The true influencer

I would like to start this article with a little experiment. I would like you to face your child and ask them to touch their nose while you, yourself touch your chin. You will find that they will imitate your actions rather than hear your words. This is the impact we have on our young. Does this then not call for some inner reflections? The reality of the era our youth are living in and facing is confusing and conflicting with the ethics of Islam, following both Muslim and non-Muslim influencers alike dictating the trend, behaviour and dress code of the moment. A life where they are exposed to mainstream hijabis, with hundreds of thousands impressionable young followers, removing their hijabs. A life where ideals such as “you only live once” are being toted thus encouraging them to live and do as they please in order to live their best lives. A life where from a young age they are being exposed to same sex relationships via cartoons. A life where we are labeled as fanatics if we adhere to the principles of our faith, drawing ridicule even from amongst our own Muslims. How are we as the women -be it mothers, older sisters, aunts and teachers – in these youths lives assisting them in these most impressionable years of their lives? Are we sending our children to madrassa only to have them come back to a home conflicting with the lessons and etiquettes taught there.

A home where hijab is not worn, salaah is not performed and Quran is not read, thus further imbedding the impression that religion is fickle and that hijab and salaah is a choice when in fact it is not. These are commandments of Allah explicitly mentioned in Quran. However it is the obedience of these commandments that is the choice and that both obedience and disobedience to the laws of Allah have consequences. This is the mantra we need to instill in their lives, a mantra of “you only live once so let it count towards your Hereafter “ since we will not get another chance to come back to this life and rectify our mistakes. Let us not be amongst those women who are trending the #blacklivesmatter yet talking down to the domestic worker or referring to our black brethren in derogatory terms, imposing such behaviour onto our children thus continuing this cycle of racism. Let us do more than post a black and white portrait in solidarity with recognizing the  gender based violence movement by teaching our children to respect and honour both men and women by us, ourselves, not resorting to violence and vocal outbursts in their upbringing. Communicate with them in a good manner and speak to them from a young age drawing lessons from the Quran and Sunnah as to what is right and wrong and as much as possible try not to contradict these values. To those who are about to become mothers for the first time, take this time to reflect about what values you would like to instill in them and how you can achieve that despite all these outside and social media influences. Find out what parenting programs are being offered to provide you the skill to do so. Let us expose our young girls to young ,strong and intellectual role models by reading stories about the lives of our ladies Fatima and Aisha (May Allah have mercy on them) amongst others and our boys to the honorable Sahaba and Prophet Muhammad ( May peace be upon him) and how he treated his wives, daughters and people in general regardless of their gender and race. Find out what Muslim cartoons are available rather than exposing them to the default channels readily available on tv. We have been given this opportunity during the lockdown due to the current pandemic we are facing, breaking away from the rat race of life, to better ourselves and our connection with our Creator, granting us an opportunity to understand, ponder and learn who this ultimate Being is that we are worshipping and why, for it is behind the realisation of this very important concept that the will to obey Him lays, thus providing a better role model for our children to imitate in this constant close parameter. Never underestimate the power and influence that we as women have and remember that despite sending our children to schools and madrassas, the home is where the real learning happens. The way we think and express ourselves, the way we treat people, the way we revere our Lord and obey His commandments all leaves a huge impact on our children. As the beginning of this article mentioned, children are likely to imitate our actions rather than our words. So let us influence them by way of example to the values we would like them to carry forth and facilitate them as much as possible during this conflicting and confusing era. If we find these values lacking in our lives, then let us make the intention for change. Further more, you do not have to be a mother to be a positive influence in peoples lives as shown to us by Aisha and Aasiya ( wife of Fir’oun) – May Allah have mercy on them. Neither had children yet both contributed so much towards our Deen. So if you see these values lacking in close family members, then take up the reigns to subtly sway the children in your family without being offensive to the parents, so that the children may be exposed to some sort of Islamic values to hold onto and someone to turn to for advice. May Allah accept our efforts, guide us and have mercy on us all.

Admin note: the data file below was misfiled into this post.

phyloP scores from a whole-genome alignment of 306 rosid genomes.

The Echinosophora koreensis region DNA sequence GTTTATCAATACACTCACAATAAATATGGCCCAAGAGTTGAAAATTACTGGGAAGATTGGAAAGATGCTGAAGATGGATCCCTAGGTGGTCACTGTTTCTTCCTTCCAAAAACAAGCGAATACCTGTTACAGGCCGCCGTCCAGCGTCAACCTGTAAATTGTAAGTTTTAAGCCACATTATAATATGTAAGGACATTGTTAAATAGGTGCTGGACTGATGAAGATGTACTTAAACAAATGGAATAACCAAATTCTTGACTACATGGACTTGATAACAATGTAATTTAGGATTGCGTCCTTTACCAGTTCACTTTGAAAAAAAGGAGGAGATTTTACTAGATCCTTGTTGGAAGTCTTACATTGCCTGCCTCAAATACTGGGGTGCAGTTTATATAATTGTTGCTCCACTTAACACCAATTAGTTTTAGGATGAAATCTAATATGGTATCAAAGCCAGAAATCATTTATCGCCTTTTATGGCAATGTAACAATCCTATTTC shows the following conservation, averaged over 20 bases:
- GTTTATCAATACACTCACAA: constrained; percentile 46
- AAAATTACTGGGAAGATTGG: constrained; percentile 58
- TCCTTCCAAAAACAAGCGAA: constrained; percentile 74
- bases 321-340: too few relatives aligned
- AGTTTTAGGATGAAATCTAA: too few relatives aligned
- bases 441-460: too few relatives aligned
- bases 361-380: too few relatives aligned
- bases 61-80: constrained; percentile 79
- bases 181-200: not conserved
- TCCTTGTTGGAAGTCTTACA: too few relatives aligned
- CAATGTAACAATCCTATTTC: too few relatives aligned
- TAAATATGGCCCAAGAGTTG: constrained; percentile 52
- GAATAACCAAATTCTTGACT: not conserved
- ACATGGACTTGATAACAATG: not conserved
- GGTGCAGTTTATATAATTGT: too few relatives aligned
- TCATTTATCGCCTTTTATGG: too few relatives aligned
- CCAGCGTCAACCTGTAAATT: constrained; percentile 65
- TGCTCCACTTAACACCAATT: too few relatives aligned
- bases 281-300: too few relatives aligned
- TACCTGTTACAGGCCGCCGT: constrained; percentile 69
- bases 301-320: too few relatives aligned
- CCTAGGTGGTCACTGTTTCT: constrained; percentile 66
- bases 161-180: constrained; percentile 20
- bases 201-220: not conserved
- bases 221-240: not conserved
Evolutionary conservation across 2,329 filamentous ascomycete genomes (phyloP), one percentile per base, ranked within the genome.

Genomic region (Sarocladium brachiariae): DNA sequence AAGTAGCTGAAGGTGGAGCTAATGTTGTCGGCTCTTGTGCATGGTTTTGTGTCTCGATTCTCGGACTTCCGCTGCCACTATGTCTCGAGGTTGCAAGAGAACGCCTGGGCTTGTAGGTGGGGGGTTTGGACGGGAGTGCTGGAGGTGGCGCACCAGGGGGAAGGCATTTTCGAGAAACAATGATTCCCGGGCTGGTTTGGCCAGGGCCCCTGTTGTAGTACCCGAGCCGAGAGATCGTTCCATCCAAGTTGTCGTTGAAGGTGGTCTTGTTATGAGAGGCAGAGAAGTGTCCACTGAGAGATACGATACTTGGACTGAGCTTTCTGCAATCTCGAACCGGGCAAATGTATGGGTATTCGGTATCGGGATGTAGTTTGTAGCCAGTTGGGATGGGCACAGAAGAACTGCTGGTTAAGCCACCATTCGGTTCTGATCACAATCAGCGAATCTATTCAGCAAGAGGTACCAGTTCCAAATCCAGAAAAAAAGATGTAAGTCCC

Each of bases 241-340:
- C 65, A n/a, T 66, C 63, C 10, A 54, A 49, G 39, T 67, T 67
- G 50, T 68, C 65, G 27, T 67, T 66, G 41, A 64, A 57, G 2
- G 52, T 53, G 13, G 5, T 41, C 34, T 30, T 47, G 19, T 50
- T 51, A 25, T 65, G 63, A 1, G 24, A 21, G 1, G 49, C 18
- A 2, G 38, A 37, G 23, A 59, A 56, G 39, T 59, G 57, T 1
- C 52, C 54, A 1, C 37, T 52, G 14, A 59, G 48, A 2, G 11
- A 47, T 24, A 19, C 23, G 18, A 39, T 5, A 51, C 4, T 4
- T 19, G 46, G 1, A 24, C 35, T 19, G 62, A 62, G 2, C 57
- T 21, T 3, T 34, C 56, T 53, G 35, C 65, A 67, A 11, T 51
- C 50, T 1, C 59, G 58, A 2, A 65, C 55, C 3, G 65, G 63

Mualima Ruwayda Ariefdien studied at the FatimaTuz Zahra Institute under Mln Dawood Sampson and completed my degree at Dar Al Arqam. She then went on to receive her Honours in Arabic at the University of the Western Cape. She studied at Madina Institute in 2017. She is currently lecturing at Madina Institute South Africa in the subjects of Arabic, Hanafi fiqh, Tafseer and Hanafi usul fiqh.

Mualima Ruwayda Ariefdien

Usul Al Din Class of 2017 - Madina Institute